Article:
posted by charmedimsure at 4:07 PM on July 10, 2016

They are essentially dark skin like you would find on a person. Areas where the melanin content of the skin is higher than in other spots. You can tell because when your dog is out in the sun more, they get darker. If they are inside more, or if hair covers them, they get lighter.
posted by kindall at 4:42 PM on July 10, 2016

If you look at the belly of a very short-haired dog*, you can easily see that it's fairly common to have splotches of dark skin under light-colored fur, even if other dark splotches on that same belly are covered with darker fur. Dogs' fur and skin coloring don't always match up.

*If you're near the SF peninsula, you're welcome to check out Crosbie's belly sometime.
posted by tangerine at 8:50 PM on July 10, 2016

My dog had a silly, spotty belly as a puppy, and now that he's full grown it's only gotten spottier (and sillier). He now has spots not just on his belly, but also in his armpits and on top of his muzzle. They do not correspond to the spots in his fur.

I don't really know what's driving it. Some combination of genetics, early (perhaps in-utero) developmental quirks, and environment I assume. What the actual factors are that determine the spotting though, I've no idea.
posted by Anticipation Of A New Lover's Arrival, The at 4:06 AM on July 11, 2016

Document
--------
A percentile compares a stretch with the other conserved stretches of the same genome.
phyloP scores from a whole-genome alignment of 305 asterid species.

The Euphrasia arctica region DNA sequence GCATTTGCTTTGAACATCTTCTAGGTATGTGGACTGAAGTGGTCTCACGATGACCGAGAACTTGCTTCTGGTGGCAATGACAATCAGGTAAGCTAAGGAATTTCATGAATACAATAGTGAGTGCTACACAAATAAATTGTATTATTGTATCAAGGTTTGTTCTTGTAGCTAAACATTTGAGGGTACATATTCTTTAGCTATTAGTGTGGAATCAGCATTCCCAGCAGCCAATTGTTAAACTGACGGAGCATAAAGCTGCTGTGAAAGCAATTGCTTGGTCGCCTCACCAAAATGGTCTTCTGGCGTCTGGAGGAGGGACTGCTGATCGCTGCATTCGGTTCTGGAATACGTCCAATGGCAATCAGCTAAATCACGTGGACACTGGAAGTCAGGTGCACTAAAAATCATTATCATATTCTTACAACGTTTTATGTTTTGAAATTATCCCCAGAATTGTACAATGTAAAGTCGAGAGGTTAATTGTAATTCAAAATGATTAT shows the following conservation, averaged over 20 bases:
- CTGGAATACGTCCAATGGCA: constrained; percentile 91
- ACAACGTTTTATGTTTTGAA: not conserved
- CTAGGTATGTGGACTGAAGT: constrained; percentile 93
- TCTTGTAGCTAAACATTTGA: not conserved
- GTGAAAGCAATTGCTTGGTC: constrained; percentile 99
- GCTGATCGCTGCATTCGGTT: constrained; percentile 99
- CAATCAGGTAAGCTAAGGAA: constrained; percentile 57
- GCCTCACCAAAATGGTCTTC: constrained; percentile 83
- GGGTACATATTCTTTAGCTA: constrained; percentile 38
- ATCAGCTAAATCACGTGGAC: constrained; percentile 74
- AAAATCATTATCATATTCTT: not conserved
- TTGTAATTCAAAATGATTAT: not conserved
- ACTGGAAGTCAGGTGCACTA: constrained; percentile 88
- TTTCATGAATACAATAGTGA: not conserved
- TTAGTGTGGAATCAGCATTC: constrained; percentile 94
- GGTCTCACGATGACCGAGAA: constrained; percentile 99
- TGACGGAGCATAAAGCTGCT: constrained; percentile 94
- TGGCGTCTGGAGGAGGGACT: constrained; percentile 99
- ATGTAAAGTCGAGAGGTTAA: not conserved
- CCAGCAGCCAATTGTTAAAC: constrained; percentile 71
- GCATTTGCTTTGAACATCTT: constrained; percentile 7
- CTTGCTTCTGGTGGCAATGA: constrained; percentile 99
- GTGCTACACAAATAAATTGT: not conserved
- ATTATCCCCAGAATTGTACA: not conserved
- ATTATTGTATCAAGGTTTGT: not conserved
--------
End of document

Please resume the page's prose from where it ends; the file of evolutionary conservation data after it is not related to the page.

Sally, our white terrier of indeterminate origin, has dark splotches on her belly and armpits that have multiplied as she has gotten older. I assumed they were akin to freckles, as she has less hair in those spots and she likes to lie in the sun on the patio steps like a beached seal. She does not have dark spots in her fur in those areas.
posted by sarajane at 8:50 AM on July 11, 2016

In humans it's called a "natal spot" or "Mongolian spot."

My favourite highschool Social Sciences teacher is a 3rd generation Chinese Canadian; when he and his wife had their first daughter, decades ago, in a small town way up in Northern BC, she had a natal spot. During a routine checkup, a nurse asked them, "So... are you happy with having a daughter..." probing them on whether they were abusing their child.

It almost came to tears but another nurse overheard and resolved the situation - some First Nations people also have the marking in the small of their backs that goes away with age."

posted by porpoise at 11:53 AM on July 11, 2016